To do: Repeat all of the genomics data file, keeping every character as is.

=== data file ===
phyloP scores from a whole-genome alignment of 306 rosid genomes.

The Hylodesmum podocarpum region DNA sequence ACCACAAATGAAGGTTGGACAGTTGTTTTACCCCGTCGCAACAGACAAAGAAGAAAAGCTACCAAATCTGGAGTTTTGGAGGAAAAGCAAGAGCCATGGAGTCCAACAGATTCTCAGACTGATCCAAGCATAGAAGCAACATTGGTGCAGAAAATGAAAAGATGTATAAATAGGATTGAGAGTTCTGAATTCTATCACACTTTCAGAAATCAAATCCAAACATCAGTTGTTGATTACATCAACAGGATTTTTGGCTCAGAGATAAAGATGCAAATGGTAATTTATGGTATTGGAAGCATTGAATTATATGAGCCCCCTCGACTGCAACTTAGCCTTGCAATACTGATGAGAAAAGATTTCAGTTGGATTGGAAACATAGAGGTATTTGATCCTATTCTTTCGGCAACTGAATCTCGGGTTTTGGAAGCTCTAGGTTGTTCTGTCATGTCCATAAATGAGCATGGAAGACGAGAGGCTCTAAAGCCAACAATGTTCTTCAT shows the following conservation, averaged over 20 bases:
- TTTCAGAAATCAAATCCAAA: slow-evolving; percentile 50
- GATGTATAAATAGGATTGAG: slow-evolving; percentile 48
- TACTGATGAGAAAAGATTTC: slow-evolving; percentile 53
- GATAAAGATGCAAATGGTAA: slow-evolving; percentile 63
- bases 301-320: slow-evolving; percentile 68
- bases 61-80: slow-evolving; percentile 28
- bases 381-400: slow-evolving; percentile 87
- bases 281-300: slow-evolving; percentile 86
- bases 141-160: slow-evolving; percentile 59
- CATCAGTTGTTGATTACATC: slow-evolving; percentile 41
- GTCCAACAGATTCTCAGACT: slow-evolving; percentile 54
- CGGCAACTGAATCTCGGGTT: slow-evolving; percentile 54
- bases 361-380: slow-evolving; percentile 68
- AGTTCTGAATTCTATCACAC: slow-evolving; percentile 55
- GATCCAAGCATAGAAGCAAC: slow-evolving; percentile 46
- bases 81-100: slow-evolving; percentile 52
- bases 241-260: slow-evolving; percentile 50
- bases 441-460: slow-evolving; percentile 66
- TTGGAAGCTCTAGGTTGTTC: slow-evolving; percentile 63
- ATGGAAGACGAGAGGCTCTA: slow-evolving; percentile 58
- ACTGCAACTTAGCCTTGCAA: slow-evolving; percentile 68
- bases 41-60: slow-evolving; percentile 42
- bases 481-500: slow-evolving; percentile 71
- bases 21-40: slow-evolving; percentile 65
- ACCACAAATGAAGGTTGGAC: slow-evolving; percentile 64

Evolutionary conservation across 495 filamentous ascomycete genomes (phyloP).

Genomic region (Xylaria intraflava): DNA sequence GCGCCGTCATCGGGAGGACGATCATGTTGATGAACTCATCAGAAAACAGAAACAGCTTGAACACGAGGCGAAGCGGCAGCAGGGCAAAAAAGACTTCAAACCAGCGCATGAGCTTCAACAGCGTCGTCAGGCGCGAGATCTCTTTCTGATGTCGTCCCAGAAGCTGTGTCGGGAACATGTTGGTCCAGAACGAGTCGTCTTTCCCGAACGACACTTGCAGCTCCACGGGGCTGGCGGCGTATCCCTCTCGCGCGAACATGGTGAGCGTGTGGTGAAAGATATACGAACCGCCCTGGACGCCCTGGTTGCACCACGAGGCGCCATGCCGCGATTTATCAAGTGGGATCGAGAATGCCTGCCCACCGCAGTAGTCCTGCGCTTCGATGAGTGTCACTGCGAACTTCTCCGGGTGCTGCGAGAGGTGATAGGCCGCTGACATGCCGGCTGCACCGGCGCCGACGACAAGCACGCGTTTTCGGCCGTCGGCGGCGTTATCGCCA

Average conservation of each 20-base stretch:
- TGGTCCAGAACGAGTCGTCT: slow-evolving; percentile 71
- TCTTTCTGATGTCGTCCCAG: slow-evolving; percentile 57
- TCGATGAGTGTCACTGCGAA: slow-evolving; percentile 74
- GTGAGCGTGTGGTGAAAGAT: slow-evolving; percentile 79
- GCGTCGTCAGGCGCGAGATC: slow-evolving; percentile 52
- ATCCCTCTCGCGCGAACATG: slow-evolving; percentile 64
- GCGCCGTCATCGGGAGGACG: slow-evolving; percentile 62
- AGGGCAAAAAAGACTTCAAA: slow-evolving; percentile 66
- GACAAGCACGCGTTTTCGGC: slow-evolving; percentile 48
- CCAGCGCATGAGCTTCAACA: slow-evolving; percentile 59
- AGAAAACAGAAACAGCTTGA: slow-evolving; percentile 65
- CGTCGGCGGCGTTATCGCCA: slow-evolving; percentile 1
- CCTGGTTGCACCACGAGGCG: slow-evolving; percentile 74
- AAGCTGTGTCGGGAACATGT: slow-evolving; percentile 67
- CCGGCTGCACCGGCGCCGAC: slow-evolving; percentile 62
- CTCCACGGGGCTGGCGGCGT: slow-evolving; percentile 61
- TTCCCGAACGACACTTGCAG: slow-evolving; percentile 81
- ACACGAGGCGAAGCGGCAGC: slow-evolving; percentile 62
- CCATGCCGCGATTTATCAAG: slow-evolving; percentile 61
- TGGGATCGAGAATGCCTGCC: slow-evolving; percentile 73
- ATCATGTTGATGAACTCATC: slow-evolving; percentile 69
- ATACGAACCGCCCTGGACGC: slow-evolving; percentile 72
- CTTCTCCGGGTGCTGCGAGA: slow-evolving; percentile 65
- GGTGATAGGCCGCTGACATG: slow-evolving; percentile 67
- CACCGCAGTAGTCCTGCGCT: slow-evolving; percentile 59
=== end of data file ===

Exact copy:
phyloP scores from a whole-genome alignment of 306 rosid genomes.

The Hylodesmum podocarpum region DNA sequence ACCACAAATGAAGGTTGGACAGTTGTTTTACCCCGTCGCAACAGACAAAGAAGAAAAGCTACCAAATCTGGAGTTTTGGAGGAAAAGCAAGAGCCATGGAGTCCAACAGATTCTCAGACTGATCCAAGCATAGAAGCAACATTGGTGCAGAAAATGAAAAGATGTATAAATAGGATTGAGAGTTCTGAATTCTATCACACTTTCAGAAATCAAATCCAAACATCAGTTGTTGATTACATCAACAGGATTTTTGGCTCAGAGATAAAGATGCAAATGGTAATTTATGGTATTGGAAGCATTGAATTATATGAGCCCCCTCGACTGCAACTTAGCCTTGCAATACTGATGAGAAAAGATTTCAGTTGGATTGGAAACATAGAGGTATTTGATCCTATTCTTTCGGCAACTGAATCTCGGGTTTTGGAAGCTCTAGGTTGTTCTGTCATGTCCATAAATGAGCATGGAAGACGAGAGGCTCTAAAGCCAACAATGTTCTTCAT shows the following conservation, averaged over 20 bases:
- TTTCAGAAATCAAATCCAAA: slow-evolving; percentile 50
- GATGTATAAATAGGATTGAG: slow-evolving; percentile 48
- TACTGATGAGAAAAGATTTC: slow-evolving; percentile 53
- GATAAAGATGCAAATGGTAA: slow-evolving; percentile 63
- bases 301-320: slow-evolving; percentile 68
- bases 61-80: slow-evolving; percentile 28
- bases 381-400: slow-evolving; percentile 87
- bases 281-300: slow-evolving; percentile 86
- bases 141-160: slow-evolving; percentile 59
- CATCAGTTGTTGATTACATC: slow-evolving; percentile 41
- GTCCAACAGATTCTCAGACT: slow-evolving; percentile 54
- CGGCAACTGAATCTCGGGTT: slow-evolving; percentile 54
- bases 361-380: slow-evolving; percentile 68
- AGTTCTGAATTCTATCACAC: slow-evolving; percentile 55
- GATCCAAGCATAGAAGCAAC: slow-evolving; percentile 46
- bases 81-100: slow-evolving; percentile 52
- bases 241-260: slow-evolving; percentile 50
- bases 441-460: slow-evolving; percentile 66
- TTGGAAGCTCTAGGTTGTTC: slow-evolving; percentile 63
- ATGGAAGACGAGAGGCTCTA: slow-evolving; percentile 58
- ACTGCAACTTAGCCTTGCAA: slow-evolving; percentile 68
- bases 41-60: slow-evolving; percentile 42
- bases 481-500: slow-evolving; percentile 71
- bases 21-40: slow-evolving; percentile 65
- ACCACAAATGAAGGTTGGAC: slow-evolving; percentile 64

Evolutionary conservation across 495 filamentous ascomycete genomes (phyloP).

Genomic region (Xylaria intraflava): DNA sequence GCGCCGTCATCGGGAGGACGATCATGTTGATGAACTCATCAGAAAACAGAAACAGCTTGAACACGAGGCGAAGCGGCAGCAGGGCAAAAAAGACTTCAAACCAGCGCATGAGCTTCAACAGCGTCGTCAGGCGCGAGATCTCTTTCTGATGTCGTCCCAGAAGCTGTGTCGGGAACATGTTGGTCCAGAACGAGTCGTCTTTCCCGAACGACACTTGCAGCTCCACGGGGCTGGCGGCGTATCCCTCTCGCGCGAACATGGTGAGCGTGTGGTGAAAGATATACGAACCGCCCTGGACGCCCTGGTTGCACCACGAGGCGCCATGCCGCGATTTATCAAGTGGGATCGAGAATGCCTGCCCACCGCAGTAGTCCTGCGCTTCGATGAGTGTCACTGCGAACTTCTCCGGGTGCTGCGAGAGGTGATAGGCCGCTGACATGCCGGCTGCACCGGCGCCGACGACAAGCACGCGTTTTCGGCCGTCGGCGGCGTTATCGCCA

Average conservation of each 20-base stretch:
- TGGTCCAGAACGAGTCGTCT: slow-evolving; percentile 71
- TCTTTCTGATGTCGTCCCAG: slow-evolving; percentile 57
- TCGATGAGTGTCACTGCGAA: slow-evolving; percentile 74
- GTGAGCGTGTGGTGAAAGAT: slow-evolving; percentile 79
- GCGTCGTCAGGCGCGAGATC: slow-evolving; percentile 52
- ATCCCTCTCGCGCGAACATG: slow-evolving; percentile 64
- GCGCCGTCATCGGGAGGACG: slow-evolving; percentile 62
- AGGGCAAAAAAGACTTCAAA: slow-evolving; percentile 66
- GACAAGCACGCGTTTTCGGC: slow-evolving; percentile 48
- CCAGCGCATGAGCTTCAACA: slow-evolving; percentile 59
- AGAAAACAGAAACAGCTTGA: slow-evolving; percentile 65
- CGTCGGCGGCGTTATCGCCA: slow-evolving; percentile 1
- CCTGGTTGCACCACGAGGCG: slow-evolving; percentile 74
- AAGCTGTGTCGGGAACATGT: slow-evolving; percentile 67
- CCGGCTGCACCGGCGCCGAC: slow-evolving; percentile 62
- CTCCACGGGGCTGGCGGCGT: slow-evolving; percentile 61
- TTCCCGAACGACACTTGCAG: slow-evolving; percentile 81
- ACACGAGGCGAAGCGGCAGC: slow-evolving; percentile 62
- CCATGCCGCGATTTATCAAG: slow-evolving; percentile 61
- TGGGATCGAGAATGCCTGCC: slow-evolving; percentile 73
- ATCATGTTGATGAACTCATC: slow-evolving; percentile 69
- ATACGAACCGCCCTGGACGC: slow-evolving; percentile 72
- CTTCTCCGGGTGCTGCGAGA: slow-evolving; percentile 65
- GGTGATAGGCCGCTGACATG: slow-evolving; percentile 67
- CACCGCAGTAGTCCTGCGCT: slow-evolving; percentile 59